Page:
Back in April, Susan Piedmont-Palladino published “the Uncanny Valley“, about architecture, digital drawing and photo-realistic rendering. She first argues.
“Architecture demands an intersection; but not a total eclipse. When reality eclipses the imagination, the result is banality; when the imagination eclipses reality, then we have abandoned architecture for the untethered spheres of science fiction, or gaming, or art. It’s at this point that images become ends in themselves rather than representations of a plausible new reality.”
She then identifies two specific tells of uncanniness in this context; 1) deployment of perspective and 2) a performative inclusion of (happy) people in a drawing.
Later, Barbara Penner explored how the issues of gender, disability, and user-centeredness have been relegated to the far margins of architectural history. Yet, we read.
“Home economics comprised not only corporate consultants like Frederick but also university-based researchers such as the ones pursuing disability studies, who had a different audience and approach…Cornell’s College of Home Economics had a dedicated department of housing and design in which an all-female staff of seven instructors taught subjects ranging from furniture refurbishment to farmhouse planning. Over many decades, they developed a distinct mode of design education and practice characterized by cooperation, skills sharing, and a highly customized body-centered approach.”
Then in May, Vittoria Di Palmaand and Alexander Robinson reviewed the epic struggle for control, which characterizes the history, between Los Angeles and its river. With a hopeful look towards recent and ongoing attempts at an arts-led, DIY, revitalization.
“Indeed, the remarkable activity generated by the Los Angeles River — which as yet remains largely a concrete channel bisected by a thin course of water — testifies to the profound power of the city’s desire for ecological redemption and urban rebirth, and to ways in which civic or even poetic acts have found purchase within a byzantine network of managerial interests. Nonetheless there remains the distinct possibility that moneyed interests will distort the original ideals. Even as Los Angeles seems to pulsate with the river’s irrepressible spirit, the river’s future is clouded by a fog of unresolved social, technical, and environmental factors.”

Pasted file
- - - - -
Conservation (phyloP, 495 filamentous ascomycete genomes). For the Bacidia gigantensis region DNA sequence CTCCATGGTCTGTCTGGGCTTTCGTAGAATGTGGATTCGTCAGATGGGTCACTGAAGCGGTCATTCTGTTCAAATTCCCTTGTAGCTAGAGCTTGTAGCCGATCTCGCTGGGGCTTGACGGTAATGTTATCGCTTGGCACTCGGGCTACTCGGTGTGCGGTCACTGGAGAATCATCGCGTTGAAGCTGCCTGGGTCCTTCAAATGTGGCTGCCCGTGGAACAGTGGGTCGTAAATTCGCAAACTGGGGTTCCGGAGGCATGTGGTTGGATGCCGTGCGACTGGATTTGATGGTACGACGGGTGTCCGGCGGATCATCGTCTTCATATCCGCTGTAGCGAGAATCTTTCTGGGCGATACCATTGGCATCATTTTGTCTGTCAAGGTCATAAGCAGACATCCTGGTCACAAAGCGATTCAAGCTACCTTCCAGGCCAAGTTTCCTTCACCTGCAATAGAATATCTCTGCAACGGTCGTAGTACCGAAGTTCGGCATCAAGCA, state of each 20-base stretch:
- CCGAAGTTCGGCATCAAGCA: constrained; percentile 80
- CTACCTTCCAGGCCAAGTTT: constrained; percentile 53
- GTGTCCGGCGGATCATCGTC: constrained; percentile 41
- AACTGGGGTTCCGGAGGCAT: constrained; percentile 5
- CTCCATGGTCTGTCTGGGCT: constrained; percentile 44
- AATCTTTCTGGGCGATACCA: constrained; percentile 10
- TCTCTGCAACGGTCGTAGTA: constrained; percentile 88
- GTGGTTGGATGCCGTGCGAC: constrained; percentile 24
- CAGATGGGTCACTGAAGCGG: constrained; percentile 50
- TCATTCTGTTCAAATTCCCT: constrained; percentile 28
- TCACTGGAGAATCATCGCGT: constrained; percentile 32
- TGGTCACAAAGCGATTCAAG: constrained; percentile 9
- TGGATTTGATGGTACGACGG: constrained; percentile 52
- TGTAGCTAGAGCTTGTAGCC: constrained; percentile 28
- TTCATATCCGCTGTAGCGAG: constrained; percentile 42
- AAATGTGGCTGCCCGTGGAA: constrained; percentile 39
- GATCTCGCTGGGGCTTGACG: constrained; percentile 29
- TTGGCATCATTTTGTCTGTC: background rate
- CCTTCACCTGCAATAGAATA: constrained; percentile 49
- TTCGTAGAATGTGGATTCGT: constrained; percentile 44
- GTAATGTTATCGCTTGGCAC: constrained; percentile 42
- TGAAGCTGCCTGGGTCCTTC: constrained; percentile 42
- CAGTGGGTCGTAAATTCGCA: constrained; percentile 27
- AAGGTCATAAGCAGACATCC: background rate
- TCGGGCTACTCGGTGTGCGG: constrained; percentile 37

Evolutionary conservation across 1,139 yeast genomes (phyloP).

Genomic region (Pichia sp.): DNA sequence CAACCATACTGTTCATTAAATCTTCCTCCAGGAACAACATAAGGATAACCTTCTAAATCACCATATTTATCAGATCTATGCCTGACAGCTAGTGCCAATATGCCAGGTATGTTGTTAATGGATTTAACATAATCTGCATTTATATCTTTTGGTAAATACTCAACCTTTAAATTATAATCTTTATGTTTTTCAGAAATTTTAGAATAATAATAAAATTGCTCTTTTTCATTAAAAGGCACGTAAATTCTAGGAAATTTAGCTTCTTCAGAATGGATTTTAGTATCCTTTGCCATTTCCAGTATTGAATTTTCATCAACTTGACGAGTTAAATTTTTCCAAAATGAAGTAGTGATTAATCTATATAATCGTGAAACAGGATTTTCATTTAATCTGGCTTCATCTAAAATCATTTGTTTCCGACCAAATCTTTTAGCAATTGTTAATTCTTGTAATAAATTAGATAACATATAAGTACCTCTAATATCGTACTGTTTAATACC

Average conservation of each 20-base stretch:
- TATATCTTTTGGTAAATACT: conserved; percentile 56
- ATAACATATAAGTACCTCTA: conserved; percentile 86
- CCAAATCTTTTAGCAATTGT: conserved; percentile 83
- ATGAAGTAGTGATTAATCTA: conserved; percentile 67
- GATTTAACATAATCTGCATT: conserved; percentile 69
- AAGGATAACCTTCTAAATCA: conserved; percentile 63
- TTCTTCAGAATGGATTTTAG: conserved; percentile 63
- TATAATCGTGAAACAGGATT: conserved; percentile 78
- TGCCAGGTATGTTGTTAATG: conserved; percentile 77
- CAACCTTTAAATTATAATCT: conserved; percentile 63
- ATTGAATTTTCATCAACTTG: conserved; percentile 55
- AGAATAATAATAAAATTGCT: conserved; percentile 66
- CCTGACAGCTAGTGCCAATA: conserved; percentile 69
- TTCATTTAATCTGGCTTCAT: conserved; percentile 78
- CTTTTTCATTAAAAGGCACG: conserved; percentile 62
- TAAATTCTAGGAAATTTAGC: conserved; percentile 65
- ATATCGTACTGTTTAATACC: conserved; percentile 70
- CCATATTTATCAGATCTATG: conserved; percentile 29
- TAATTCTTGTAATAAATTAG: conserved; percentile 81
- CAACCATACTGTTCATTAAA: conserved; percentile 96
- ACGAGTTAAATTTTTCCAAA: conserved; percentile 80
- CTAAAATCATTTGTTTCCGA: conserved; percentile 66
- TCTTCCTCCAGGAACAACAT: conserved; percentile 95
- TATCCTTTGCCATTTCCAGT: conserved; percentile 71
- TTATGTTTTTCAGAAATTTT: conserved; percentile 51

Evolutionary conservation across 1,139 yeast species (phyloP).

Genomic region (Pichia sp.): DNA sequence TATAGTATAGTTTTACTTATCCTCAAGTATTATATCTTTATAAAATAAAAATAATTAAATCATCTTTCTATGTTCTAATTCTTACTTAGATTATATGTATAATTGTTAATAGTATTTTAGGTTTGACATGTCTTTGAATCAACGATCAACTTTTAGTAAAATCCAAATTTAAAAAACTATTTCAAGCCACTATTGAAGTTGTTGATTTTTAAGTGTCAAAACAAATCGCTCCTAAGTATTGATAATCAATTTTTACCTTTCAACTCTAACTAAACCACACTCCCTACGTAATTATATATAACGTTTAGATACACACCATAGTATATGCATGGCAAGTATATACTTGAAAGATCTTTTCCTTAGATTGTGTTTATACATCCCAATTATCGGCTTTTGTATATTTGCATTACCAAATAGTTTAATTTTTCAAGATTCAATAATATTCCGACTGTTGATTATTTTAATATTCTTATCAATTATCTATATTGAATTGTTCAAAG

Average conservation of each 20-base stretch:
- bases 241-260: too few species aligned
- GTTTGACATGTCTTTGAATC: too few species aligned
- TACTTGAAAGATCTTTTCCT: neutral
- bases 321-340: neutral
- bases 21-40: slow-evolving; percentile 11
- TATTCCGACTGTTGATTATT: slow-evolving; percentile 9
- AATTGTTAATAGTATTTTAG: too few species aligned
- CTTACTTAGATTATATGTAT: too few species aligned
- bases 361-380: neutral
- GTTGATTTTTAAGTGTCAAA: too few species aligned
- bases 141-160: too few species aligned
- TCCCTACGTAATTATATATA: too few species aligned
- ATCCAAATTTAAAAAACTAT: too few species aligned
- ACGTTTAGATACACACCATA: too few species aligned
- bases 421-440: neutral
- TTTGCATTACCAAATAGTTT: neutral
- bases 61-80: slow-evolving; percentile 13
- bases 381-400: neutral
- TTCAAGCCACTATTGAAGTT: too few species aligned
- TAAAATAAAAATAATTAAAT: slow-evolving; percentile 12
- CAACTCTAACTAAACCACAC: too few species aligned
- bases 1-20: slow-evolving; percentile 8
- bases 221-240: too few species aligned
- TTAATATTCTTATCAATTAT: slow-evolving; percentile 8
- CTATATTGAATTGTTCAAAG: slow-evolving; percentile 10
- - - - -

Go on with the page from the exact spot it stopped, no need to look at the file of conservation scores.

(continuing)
Finally, Dr. Nitin K. Ahuja raises some concerns regarding trends “toward more formally ambitious hospice design” which utilize “evidence-based design” and “best practices” or on the flip-side, domesticated, home-hospice like spaces.
In the end although, he does believe in the merits of palliative care, he favors an “unbraiding of its clinical, economic, and aesthetic justifications. As far as aesthetics go, I’m with Nuland — I’ve seen enough vulnerability at the end of life to know that a bit of grisliness is inescapable.“
In October of last year, Brian Holmes dug into “a condition of relational awareness” aka “Anthropocene public space“. Concluding with this challenge
“For artists and activists seeking to transform the conclusions of climate science into the convictions of embodied experience, the golden spike is each local place and singular moment in time when a group of people is able to come to grips with their own implication in earth-system processes. Because abstract knowledge is always intertwined with embodied experience, such places and moments in time are never purely local or singular. To take form and consistency as a widely sharable practice of perception/expression, Anthropocene public space must seek the correlation of situated knowledges and experiences. ”
Then in November, Nicholas Korody penned Mere Decorating. As he explains